IBM reportedly sells its chipmaking business to GlobalFoundries: Is SDN next?

IBM GlobalFoundries semiconductors chips
IBM's chip unit gets scooped up by a semiconductor company

IBM is reportedly nearing a deal to sell its chip-making unit to GlobalFoundries, according to reports. GlobalFoundries seeks to acquire IBM's engineers and intellectual property in the deal.

IBM currently loses $1.5 billion (£900 million, $1.70 billion) on its chipmaking business each year, according to a Bloomberg report. In April, IBM asked potential bidders for $2 billion (about £1.2 billion, AU$2.28 billion) a year, but received bids closer to $1 billion (£607 million, $1.14 billion). It is unclear how much GlobalFoundries paid for the chipmaking unit.

GlobalFoundries was founded in 2009 after the government of Abu Dhabi purchased the manufacturing facilities of Advanced Micro Devices. The company, which is based in Santa Clara, California, and specializes in the creation of semiconductors, employs more than 13,000 and generates annual revenues of more than $4.5 billion (about £3.0 billion, AU$5.5 billion).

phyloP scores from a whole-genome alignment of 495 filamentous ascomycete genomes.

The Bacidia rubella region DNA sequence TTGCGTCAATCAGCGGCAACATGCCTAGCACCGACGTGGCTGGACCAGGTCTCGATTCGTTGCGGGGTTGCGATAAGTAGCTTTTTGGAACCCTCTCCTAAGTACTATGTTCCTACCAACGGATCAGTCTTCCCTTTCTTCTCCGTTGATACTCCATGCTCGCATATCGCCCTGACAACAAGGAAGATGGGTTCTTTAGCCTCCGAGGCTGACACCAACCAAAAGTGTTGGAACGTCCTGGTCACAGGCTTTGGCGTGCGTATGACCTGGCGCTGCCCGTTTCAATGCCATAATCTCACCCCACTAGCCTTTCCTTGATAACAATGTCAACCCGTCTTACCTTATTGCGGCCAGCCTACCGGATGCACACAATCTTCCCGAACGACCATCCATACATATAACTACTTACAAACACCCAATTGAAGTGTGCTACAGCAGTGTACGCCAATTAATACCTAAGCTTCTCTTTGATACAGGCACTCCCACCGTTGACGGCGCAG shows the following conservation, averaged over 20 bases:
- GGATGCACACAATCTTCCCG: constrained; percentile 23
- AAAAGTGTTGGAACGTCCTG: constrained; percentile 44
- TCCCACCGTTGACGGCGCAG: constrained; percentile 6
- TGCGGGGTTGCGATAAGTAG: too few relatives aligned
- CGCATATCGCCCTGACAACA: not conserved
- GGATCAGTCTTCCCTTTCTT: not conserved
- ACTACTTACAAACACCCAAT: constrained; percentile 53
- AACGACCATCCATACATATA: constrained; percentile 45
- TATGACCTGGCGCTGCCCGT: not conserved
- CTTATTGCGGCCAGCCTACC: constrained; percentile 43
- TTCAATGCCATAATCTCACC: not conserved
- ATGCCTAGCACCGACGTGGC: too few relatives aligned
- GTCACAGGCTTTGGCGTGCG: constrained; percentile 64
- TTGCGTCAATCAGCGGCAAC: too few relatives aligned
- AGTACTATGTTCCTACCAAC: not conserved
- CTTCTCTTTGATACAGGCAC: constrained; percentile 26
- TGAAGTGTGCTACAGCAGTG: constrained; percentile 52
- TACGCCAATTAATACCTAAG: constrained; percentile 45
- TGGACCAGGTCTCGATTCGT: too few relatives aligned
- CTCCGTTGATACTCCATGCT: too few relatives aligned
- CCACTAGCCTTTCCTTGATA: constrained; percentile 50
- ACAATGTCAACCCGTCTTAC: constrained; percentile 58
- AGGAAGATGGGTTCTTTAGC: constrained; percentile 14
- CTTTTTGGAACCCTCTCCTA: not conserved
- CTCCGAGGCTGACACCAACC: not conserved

All part of IBM's big cloud push

IBM recently sold its x86 server business to China's Lenovo Group for $2.3 billion (about £1.39 billion, or AU$2.62 billion). At the time, IBM said it was making the move to focus more on its big data and cloud offerings.

Earlier today, IBM announced that its 15 new international cloud-focused data centers will be created in order to meet US federal security requirements. The first of the new data centers is scheduled to open in Dallas in June. The announcement comes as part of IBM's plan to commit $1.2 billion (£730 million, AU$ 1.36 billion) to expanding its global cloud footprint through an increased network of data centers back in January.

IBM acquired database-as-a-service provider Cloudant to enhance its position in big data and analytics, cloud computing and mobile. It also acquired Aspera in December in order to increase its file transfer capabilities.

IBM is reportedly looking to sell its software-defined networking business for $1 billion.